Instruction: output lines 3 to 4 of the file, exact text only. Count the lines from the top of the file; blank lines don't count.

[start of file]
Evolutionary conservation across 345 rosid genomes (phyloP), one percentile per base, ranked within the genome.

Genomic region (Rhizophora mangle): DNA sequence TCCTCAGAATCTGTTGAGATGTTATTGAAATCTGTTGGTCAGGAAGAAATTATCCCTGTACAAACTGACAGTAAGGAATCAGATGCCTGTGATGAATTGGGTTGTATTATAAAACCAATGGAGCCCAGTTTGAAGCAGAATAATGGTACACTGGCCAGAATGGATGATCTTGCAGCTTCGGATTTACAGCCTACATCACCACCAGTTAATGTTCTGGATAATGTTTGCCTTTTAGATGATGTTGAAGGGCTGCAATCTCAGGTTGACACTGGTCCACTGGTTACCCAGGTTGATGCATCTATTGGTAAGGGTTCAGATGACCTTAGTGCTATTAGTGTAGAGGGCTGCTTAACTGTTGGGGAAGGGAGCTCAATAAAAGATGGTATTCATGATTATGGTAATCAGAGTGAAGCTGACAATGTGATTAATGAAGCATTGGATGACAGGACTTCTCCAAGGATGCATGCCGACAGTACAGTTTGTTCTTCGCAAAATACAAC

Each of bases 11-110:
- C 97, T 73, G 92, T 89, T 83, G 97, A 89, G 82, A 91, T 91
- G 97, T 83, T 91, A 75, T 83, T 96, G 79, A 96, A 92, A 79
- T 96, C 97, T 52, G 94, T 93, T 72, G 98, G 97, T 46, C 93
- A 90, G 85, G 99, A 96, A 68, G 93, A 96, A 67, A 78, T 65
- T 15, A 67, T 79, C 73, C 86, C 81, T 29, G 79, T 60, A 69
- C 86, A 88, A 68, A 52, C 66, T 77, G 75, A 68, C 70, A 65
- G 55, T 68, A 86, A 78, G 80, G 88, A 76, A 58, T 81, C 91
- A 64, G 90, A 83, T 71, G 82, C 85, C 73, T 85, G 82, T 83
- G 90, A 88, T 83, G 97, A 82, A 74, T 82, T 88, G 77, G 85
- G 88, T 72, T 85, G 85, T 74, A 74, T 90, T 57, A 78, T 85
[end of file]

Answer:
Each of bases 11-110:
- C 97, T 73, G 92, T 89, T 83, G 97, A 89, G 82, A 91, T 91